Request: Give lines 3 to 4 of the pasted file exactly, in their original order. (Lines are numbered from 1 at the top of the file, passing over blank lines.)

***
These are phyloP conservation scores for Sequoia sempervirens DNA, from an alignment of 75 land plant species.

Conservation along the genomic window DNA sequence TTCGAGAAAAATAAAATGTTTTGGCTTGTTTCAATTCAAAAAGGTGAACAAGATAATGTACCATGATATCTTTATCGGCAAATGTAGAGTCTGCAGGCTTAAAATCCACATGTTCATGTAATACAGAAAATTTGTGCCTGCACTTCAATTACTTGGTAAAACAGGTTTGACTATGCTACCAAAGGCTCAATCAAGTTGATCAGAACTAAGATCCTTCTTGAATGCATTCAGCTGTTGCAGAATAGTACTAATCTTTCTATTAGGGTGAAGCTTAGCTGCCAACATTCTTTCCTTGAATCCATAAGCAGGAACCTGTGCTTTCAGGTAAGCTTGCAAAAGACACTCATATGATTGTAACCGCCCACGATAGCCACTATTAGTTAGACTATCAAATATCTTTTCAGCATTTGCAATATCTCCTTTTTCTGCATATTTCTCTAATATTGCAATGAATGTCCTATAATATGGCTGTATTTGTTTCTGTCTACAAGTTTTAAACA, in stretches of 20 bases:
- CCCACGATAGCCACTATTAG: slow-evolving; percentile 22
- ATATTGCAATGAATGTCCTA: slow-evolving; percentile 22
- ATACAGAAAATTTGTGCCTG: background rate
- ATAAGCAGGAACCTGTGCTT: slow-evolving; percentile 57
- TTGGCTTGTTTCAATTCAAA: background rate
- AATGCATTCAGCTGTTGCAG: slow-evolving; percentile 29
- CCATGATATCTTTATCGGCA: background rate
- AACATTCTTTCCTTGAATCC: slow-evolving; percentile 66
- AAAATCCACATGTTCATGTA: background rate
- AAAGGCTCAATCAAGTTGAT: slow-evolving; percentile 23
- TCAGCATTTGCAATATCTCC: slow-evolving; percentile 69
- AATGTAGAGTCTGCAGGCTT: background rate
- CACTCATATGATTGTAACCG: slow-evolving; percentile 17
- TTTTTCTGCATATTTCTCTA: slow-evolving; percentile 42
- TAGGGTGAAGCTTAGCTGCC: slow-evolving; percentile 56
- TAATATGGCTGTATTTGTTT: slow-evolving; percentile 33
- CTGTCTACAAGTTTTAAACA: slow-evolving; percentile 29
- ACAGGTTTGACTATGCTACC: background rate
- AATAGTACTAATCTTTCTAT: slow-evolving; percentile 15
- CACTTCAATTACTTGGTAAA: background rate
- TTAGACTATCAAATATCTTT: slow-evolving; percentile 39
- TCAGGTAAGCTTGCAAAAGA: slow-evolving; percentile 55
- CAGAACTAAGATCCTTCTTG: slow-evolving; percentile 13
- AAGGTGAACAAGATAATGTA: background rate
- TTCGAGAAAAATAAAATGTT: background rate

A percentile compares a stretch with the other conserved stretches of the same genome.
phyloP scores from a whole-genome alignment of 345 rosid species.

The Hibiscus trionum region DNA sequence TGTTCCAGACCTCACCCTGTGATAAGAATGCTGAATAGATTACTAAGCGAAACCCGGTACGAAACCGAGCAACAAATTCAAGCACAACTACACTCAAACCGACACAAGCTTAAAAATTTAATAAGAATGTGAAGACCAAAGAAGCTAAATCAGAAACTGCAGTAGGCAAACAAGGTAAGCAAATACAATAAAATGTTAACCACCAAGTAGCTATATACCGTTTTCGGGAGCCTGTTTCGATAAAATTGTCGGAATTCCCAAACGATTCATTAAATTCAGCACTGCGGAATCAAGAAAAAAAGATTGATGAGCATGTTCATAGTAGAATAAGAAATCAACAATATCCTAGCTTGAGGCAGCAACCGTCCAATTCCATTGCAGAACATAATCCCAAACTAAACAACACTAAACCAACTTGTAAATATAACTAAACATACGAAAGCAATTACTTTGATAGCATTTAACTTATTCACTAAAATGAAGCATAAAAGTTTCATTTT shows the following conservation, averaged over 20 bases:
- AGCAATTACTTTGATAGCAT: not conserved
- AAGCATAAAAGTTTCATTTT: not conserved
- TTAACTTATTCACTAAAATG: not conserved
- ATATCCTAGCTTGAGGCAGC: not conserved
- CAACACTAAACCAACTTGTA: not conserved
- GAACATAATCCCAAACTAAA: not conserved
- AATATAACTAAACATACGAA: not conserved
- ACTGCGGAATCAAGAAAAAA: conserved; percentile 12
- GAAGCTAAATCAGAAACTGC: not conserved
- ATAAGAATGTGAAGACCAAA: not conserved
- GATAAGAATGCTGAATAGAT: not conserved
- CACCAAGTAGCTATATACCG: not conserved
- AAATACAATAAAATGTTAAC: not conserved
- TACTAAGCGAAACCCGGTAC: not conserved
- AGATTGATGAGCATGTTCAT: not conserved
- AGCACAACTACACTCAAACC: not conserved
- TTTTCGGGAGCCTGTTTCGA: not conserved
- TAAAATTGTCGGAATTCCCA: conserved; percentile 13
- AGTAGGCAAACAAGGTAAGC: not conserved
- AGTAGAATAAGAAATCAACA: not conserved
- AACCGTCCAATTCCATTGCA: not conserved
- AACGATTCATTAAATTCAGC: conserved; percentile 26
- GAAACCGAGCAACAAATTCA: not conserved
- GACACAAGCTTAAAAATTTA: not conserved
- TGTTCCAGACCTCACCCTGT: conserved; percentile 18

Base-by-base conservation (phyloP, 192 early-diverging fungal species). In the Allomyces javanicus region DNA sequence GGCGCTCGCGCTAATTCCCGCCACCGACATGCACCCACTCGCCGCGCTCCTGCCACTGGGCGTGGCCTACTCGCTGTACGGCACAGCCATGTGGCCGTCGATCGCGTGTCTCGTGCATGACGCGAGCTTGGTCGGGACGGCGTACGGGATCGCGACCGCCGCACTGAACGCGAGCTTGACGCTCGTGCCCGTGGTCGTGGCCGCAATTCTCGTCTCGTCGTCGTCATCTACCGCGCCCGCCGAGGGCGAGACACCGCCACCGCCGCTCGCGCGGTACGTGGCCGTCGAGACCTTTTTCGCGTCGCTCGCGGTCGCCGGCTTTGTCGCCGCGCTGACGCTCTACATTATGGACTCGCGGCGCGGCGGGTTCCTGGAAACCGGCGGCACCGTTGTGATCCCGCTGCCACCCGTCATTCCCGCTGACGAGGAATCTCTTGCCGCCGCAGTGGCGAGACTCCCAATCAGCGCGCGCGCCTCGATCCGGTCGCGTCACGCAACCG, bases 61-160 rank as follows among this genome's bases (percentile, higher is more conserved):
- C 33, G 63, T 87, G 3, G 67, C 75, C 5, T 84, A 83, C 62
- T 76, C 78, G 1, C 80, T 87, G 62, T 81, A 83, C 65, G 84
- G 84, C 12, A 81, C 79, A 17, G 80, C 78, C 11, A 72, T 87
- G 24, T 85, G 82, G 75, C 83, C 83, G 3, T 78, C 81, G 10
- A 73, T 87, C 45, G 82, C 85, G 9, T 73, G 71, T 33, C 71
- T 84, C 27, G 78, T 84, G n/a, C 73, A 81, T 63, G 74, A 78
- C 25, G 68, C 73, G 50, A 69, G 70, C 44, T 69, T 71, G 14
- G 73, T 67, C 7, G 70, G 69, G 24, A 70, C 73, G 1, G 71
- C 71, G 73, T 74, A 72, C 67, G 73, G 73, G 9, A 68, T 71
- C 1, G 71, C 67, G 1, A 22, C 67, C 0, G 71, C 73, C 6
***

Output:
- CCCACGATAGCCACTATTAG: slow-evolving; percentile 22
- ATATTGCAATGAATGTCCTA: slow-evolving; percentile 22